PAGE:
Charles Sprague Sargent
Charles Sprague Sargent (April 24, 1841 - March 22, 1927) was an American botanist. He was appointed in 1872 as the first director of Harvard University's Arnold Arboretum in Boston, Massachusetts, and held the post until his death. He published several works of botany. The standard botanical author abbreviation Sarg. is applied to plants he identified.
Sargent was the second son of Henrietta (Gray) and Ignatius Sargent, a Boston merchant and banker who grew wealthy on railroad investments. He grew up on his father's 130-acre (53-ha) estate in Brookline, Massachusetts.
He attended Harvard College, where he graduated in Biology in the class of 1862. Sargent enlisted in the Union Army later that year, saw service in Louisiana during the American Civil War, and was mustered out in 1865. He traveled in Europe for three years.
Having returned to his family's Brookline estate, "Holmlea", Sargent took over its management as a horticulturist, influenced by his cousin Henry Winthrop Sargent and H. H. Hunnewell of Wellesley. Under his direction, the family estate became a landscape without flower beds or geometric arrangements, but rather a recreation of nature with winding lanes, overhanging branches, and a profusion of trees and shrubbery.
When in 1872 Harvard University decided to establish an arboretum, Prof. Francis Parkman, at that time a professor of horticulture at Harvard's recently established Bussey Institution, probably suggested his young neighbor Sargent for the position. By the end of 1872, Sargent became the first Director of the Arnold Arboretum, a post he held until his death. He was also Director of the Botanic Garden in Cambridge (long since given up).
Marriage and family
On November 26, 1873, Sargent married Mary Allen Robeson (1853–1919). They had two sons and three daughters, one of whom married the architect Guy Lowell. Their son Charles S. Sargent went to New York, where he became a partner in a securities firm.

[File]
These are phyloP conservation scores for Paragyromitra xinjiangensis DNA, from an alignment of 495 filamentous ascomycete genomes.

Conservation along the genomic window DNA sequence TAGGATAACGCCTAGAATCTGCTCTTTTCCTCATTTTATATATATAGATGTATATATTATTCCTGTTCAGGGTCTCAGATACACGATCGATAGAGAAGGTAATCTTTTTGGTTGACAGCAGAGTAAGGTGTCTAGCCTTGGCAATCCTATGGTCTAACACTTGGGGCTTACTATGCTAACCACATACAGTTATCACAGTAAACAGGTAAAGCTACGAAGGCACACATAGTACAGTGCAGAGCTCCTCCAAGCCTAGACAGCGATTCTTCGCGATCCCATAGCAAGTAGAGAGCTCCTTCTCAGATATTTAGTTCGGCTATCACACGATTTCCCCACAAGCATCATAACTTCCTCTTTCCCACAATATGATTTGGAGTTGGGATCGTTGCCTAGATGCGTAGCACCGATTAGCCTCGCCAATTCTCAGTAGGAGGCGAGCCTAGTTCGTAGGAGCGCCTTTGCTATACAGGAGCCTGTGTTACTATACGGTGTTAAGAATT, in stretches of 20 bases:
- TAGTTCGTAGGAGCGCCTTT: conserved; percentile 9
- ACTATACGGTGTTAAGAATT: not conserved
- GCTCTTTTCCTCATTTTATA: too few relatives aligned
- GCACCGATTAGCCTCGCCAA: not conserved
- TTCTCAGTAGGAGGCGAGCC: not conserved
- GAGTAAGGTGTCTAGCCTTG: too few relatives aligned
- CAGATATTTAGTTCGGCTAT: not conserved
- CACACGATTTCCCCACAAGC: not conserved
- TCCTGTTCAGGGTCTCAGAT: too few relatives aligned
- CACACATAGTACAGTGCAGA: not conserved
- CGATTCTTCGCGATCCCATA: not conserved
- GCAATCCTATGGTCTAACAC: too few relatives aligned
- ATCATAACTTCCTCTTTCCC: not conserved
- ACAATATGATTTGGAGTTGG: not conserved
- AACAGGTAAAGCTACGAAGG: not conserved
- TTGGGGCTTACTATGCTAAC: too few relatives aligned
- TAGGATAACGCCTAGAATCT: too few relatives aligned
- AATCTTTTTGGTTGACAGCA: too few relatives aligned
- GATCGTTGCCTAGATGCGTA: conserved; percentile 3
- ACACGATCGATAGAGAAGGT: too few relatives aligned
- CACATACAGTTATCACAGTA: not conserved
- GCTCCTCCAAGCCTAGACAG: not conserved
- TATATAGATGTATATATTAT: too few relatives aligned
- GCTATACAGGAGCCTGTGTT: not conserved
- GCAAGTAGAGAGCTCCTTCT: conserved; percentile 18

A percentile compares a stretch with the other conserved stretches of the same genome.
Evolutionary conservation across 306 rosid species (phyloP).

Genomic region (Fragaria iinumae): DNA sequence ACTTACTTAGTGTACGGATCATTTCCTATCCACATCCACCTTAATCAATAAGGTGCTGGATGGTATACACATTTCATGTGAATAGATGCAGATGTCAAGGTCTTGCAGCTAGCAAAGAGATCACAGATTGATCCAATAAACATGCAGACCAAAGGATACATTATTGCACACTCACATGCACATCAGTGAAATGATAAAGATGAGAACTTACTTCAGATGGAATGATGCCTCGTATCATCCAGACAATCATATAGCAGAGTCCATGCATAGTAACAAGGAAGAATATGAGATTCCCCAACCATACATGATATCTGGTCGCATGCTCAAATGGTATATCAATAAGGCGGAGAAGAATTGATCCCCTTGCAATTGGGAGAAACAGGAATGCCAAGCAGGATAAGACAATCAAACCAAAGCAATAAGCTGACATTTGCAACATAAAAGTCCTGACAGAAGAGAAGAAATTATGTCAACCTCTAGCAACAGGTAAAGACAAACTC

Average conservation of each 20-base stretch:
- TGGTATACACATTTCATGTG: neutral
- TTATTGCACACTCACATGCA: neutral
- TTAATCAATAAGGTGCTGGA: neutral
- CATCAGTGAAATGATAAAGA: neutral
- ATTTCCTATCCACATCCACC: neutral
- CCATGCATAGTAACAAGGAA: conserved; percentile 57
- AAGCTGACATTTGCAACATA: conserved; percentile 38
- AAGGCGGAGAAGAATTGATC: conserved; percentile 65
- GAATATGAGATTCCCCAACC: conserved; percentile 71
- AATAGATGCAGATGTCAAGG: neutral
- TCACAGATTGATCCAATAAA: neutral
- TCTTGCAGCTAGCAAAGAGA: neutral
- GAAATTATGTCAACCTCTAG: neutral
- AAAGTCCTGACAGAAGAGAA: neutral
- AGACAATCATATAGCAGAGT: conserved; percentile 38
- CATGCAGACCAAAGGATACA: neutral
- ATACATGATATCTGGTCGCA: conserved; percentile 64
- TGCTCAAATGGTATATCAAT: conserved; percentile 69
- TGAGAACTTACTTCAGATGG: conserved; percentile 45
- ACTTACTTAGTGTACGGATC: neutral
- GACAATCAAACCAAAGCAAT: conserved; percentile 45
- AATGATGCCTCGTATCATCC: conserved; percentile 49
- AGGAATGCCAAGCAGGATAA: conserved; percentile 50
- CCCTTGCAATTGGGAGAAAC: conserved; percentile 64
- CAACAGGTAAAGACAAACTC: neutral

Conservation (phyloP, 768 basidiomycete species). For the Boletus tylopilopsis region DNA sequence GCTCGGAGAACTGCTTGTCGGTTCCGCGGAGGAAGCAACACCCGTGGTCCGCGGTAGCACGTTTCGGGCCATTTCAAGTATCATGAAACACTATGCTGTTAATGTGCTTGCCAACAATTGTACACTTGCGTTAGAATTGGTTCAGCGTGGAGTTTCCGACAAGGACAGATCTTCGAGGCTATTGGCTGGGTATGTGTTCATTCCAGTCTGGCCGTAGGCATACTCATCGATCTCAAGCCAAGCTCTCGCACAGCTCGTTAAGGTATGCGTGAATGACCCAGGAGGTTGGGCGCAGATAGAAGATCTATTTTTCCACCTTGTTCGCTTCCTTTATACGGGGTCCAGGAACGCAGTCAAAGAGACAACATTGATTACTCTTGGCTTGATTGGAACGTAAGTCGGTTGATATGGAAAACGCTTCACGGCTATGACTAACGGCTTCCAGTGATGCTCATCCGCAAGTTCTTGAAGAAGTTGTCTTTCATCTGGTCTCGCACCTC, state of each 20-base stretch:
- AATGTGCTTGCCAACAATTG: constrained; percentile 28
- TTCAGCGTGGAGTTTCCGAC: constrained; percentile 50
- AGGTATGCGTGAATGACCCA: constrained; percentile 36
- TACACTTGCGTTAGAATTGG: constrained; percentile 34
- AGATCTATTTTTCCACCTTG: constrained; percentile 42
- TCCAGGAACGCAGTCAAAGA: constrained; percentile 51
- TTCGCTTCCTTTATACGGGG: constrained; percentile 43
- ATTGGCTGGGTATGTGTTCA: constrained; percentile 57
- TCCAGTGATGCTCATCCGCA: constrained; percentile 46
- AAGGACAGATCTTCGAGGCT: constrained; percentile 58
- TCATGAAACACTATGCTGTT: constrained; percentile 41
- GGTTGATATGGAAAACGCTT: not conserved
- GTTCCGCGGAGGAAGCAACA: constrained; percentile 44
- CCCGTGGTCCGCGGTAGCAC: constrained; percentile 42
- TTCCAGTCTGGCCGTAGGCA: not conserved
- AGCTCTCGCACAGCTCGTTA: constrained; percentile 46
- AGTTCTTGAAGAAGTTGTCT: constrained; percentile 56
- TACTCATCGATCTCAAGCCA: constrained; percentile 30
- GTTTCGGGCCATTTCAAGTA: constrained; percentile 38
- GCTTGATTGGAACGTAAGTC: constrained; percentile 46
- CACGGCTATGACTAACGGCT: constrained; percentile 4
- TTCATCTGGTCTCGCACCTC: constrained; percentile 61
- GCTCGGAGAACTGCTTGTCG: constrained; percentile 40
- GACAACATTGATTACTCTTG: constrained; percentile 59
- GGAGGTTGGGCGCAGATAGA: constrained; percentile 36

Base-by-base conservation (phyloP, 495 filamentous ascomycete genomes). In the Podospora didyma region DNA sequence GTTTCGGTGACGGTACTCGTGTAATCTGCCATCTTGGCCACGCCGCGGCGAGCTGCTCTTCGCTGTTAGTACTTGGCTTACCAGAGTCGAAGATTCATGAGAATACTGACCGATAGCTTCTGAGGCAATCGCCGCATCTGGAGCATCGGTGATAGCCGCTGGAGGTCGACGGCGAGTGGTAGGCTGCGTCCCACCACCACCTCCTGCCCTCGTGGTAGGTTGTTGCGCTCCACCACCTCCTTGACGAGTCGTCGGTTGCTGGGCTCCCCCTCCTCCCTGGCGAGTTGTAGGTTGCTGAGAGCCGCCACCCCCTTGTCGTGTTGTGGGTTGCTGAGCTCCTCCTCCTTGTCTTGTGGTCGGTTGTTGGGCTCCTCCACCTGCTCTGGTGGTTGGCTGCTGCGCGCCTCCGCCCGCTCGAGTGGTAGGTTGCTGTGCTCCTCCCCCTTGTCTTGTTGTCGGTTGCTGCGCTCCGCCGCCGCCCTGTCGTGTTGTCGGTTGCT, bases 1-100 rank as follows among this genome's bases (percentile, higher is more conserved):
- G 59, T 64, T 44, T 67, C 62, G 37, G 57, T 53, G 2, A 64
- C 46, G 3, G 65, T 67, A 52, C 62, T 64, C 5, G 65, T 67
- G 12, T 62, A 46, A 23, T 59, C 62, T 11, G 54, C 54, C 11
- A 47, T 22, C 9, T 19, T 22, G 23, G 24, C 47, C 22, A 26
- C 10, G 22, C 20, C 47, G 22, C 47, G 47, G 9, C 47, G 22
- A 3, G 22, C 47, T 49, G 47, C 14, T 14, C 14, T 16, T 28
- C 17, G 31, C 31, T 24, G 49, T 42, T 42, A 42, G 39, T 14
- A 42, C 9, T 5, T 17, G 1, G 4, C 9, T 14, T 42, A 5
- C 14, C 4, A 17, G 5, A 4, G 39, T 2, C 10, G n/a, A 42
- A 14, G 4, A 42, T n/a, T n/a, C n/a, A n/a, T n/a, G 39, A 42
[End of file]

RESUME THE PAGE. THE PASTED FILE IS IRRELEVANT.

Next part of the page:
Even by the standards of Boston society of the early 20th century, Charles Sprague Sargent was unusual. He was colder than the surrounding, and notoriously chilly, Boston society; had nothing to do with local government; and cared little for the social ills of his era. He concentrated on his arboretum, and always was at work during his waking hours. At the arboretum he worked with Frederick Law Olmsted, of the Olmsted Brothers, from master planning for the roads and plant collections, to small details such as the selection of tree plantings on Commonwealth Avenue.
In this career, Sargent came of age as a dendrologist and published extensively. His influence was felt nationally on the conservation of American forests (in particular the Catskills and Adirondacks). He was a member of the National Forest Commission (1896-97) under President Grover Cleveland, advising on the creation of 21 million acres of national forest reserves. In that position, he clashed with Gifford Pinchot: Sargent advocated for preserving the forests in a state of "wilderness", while Pinchot advocated for conserving the forests in a way that included sustainable, productive uses, including timber harvests. He was chairman of a commission to examine the Adirondack forests and devise measures for their preservation in 1885.
In 1888 he became editor and general manager of Garden and Forest, a weekly journal of horticulture and forestry.
- Catalogue of the Forest Trees of North America (Washington, D. C., 1880);
- Pruning Forests and Ornamental Trees, translated from the French of A. Des Cars (Boston, 1881);
- Reports on the Forests of North America (Washington, 1884);
- The Woods of the United States, with an Account of their Structure, Qualities, and Uses (New York, 1885); and
- The Silva of North America (12 vols., Boston, 1882-'8).
Legacy and honors
"Professor Sargent knew more about trees than any other living person. It would be hard to find anyone who did more to protect trees from the vandalism of those who do not appreciate the contribution that they make to the beauty and wealth of our nation."
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- Article, Plant Science Bulletin, 21 February 1975